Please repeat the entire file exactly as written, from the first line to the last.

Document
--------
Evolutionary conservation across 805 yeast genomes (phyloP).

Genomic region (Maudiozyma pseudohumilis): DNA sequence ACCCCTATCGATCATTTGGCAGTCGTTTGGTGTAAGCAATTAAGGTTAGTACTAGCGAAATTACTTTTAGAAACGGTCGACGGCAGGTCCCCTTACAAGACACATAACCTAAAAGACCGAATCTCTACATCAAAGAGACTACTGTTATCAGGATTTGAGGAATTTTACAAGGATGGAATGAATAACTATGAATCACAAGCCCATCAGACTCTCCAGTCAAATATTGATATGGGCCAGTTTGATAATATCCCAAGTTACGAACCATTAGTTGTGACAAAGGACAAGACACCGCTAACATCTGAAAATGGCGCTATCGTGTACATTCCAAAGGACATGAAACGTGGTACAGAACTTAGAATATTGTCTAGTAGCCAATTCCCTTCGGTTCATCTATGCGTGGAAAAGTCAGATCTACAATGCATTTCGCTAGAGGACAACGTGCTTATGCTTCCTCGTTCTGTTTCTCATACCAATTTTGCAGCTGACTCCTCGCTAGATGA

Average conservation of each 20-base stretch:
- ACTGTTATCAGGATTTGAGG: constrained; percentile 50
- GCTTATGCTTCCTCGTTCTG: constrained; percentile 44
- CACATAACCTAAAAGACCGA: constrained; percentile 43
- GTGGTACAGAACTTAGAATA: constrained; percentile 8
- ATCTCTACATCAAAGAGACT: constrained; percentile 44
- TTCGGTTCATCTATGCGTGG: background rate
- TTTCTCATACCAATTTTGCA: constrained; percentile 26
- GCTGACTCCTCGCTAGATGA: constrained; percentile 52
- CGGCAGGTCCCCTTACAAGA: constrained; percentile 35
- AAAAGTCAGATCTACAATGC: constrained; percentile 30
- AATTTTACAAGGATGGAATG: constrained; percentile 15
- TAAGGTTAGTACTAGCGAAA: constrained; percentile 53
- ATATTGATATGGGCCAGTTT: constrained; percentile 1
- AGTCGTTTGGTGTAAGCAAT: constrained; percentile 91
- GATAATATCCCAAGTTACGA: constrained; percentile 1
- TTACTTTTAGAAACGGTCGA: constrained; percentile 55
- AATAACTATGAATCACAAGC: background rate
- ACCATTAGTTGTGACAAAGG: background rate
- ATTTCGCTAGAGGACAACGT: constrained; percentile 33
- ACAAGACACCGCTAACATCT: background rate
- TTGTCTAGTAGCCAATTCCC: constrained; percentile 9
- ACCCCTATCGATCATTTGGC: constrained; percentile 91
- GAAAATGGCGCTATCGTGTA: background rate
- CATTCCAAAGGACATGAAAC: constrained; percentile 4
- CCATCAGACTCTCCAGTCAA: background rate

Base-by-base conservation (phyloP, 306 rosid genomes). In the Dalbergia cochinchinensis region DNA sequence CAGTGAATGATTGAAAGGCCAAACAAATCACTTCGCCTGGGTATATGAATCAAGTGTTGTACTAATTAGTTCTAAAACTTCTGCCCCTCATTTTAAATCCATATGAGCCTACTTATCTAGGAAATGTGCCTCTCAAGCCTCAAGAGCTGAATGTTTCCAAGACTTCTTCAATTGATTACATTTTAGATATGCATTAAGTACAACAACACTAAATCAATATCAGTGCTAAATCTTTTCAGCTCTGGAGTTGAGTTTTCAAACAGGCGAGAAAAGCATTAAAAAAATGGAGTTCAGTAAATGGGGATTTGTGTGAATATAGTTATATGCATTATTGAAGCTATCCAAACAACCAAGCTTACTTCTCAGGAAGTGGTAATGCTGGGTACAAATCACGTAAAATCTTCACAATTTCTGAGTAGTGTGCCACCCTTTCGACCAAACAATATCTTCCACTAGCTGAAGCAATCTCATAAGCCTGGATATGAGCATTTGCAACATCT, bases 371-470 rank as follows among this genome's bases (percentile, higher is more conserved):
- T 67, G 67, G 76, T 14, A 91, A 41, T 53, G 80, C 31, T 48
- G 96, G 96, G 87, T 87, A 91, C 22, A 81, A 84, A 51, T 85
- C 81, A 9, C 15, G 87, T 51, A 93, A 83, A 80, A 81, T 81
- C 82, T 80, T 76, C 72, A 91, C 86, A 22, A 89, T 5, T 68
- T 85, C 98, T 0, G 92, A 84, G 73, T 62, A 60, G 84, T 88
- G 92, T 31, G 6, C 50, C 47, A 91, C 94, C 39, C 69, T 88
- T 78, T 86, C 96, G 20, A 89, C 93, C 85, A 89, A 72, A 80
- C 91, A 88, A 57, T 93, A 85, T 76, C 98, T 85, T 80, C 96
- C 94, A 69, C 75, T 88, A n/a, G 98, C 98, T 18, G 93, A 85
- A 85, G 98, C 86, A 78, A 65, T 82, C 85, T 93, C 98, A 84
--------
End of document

Evolutionary conservation across 805 yeast genomes (phyloP).

Genomic region (Maudiozyma pseudohumilis): DNA sequence ACCCCTATCGATCATTTGGCAGTCGTTTGGTGTAAGCAATTAAGGTTAGTACTAGCGAAATTACTTTTAGAAACGGTCGACGGCAGGTCCCCTTACAAGACACATAACCTAAAAGACCGAATCTCTACATCAAAGAGACTACTGTTATCAGGATTTGAGGAATTTTACAAGGATGGAATGAATAACTATGAATCACAAGCCCATCAGACTCTCCAGTCAAATATTGATATGGGCCAGTTTGATAATATCCCAAGTTACGAACCATTAGTTGTGACAAAGGACAAGACACCGCTAACATCTGAAAATGGCGCTATCGTGTACATTCCAAAGGACATGAAACGTGGTACAGAACTTAGAATATTGTCTAGTAGCCAATTCCCTTCGGTTCATCTATGCGTGGAAAAGTCAGATCTACAATGCATTTCGCTAGAGGACAACGTGCTTATGCTTCCTCGTTCTGTTTCTCATACCAATTTTGCAGCTGACTCCTCGCTAGATGA

Average conservation of each 20-base stretch:
- ACTGTTATCAGGATTTGAGG: constrained; percentile 50
- GCTTATGCTTCCTCGTTCTG: constrained; percentile 44
- CACATAACCTAAAAGACCGA: constrained; percentile 43
- GTGGTACAGAACTTAGAATA: constrained; percentile 8
- ATCTCTACATCAAAGAGACT: constrained; percentile 44
- TTCGGTTCATCTATGCGTGG: background rate
- TTTCTCATACCAATTTTGCA: constrained; percentile 26
- GCTGACTCCTCGCTAGATGA: constrained; percentile 52
- CGGCAGGTCCCCTTACAAGA: constrained; percentile 35
- AAAAGTCAGATCTACAATGC: constrained; percentile 30
- AATTTTACAAGGATGGAATG: constrained; percentile 15
- TAAGGTTAGTACTAGCGAAA: constrained; percentile 53
- ATATTGATATGGGCCAGTTT: constrained; percentile 1
- AGTCGTTTGGTGTAAGCAAT: constrained; percentile 91
- GATAATATCCCAAGTTACGA: constrained; percentile 1
- TTACTTTTAGAAACGGTCGA: constrained; percentile 55
- AATAACTATGAATCACAAGC: background rate
- ACCATTAGTTGTGACAAAGG: background rate
- ATTTCGCTAGAGGACAACGT: constrained; percentile 33
- ACAAGACACCGCTAACATCT: background rate
- TTGTCTAGTAGCCAATTCCC: constrained; percentile 9
- ACCCCTATCGATCATTTGGC: constrained; percentile 91
- GAAAATGGCGCTATCGTGTA: background rate
- CATTCCAAAGGACATGAAAC: constrained; percentile 4
- CCATCAGACTCTCCAGTCAA: background rate

Base-by-base conservation (phyloP, 306 rosid genomes). In the Dalbergia cochinchinensis region DNA sequence CAGTGAATGATTGAAAGGCCAAACAAATCACTTCGCCTGGGTATATGAATCAAGTGTTGTACTAATTAGTTCTAAAACTTCTGCCCCTCATTTTAAATCCATATGAGCCTACTTATCTAGGAAATGTGCCTCTCAAGCCTCAAGAGCTGAATGTTTCCAAGACTTCTTCAATTGATTACATTTTAGATATGCATTAAGTACAACAACACTAAATCAATATCAGTGCTAAATCTTTTCAGCTCTGGAGTTGAGTTTTCAAACAGGCGAGAAAAGCATTAAAAAAATGGAGTTCAGTAAATGGGGATTTGTGTGAATATAGTTATATGCATTATTGAAGCTATCCAAACAACCAAGCTTACTTCTCAGGAAGTGGTAATGCTGGGTACAAATCACGTAAAATCTTCACAATTTCTGAGTAGTGTGCCACCCTTTCGACCAAACAATATCTTCCACTAGCTGAAGCAATCTCATAAGCCTGGATATGAGCATTTGCAACATCT, bases 371-470 rank as follows among this genome's bases (percentile, higher is more conserved):
- T 67, G 67, G 76, T 14, A 91, A 41, T 53, G 80, C 31, T 48
- G 96, G 96, G 87, T 87, A 91, C 22, A 81, A 84, A 51, T 85
- C 81, A 9, C 15, G 87, T 51, A 93, A 83, A 80, A 81, T 81
- C 82, T 80, T 76, C 72, A 91, C 86, A 22, A 89, T 5, T 68
- T 85, C 98, T 0, G 92, A 84, G 73, T 62, A 60, G 84, T 88
- G 92, T 31, G 6, C 50, C 47, A 91, C 94, C 39, C 69, T 88
- T 78, T 86, C 96, G 20, A 89, C 93, C 85, A 89, A 72, A 80
- C 91, A 88, A 57, T 93, A 85, T 76, C 98, T 85, T 80, C 96
- C 94, A 69, C 75, T 88, A n/a, G 98, C 98, T 18, G 93, A 85
- A 85, G 98, C 86, A 78, A 65, T 82, C 85, T 93, C 98, A 84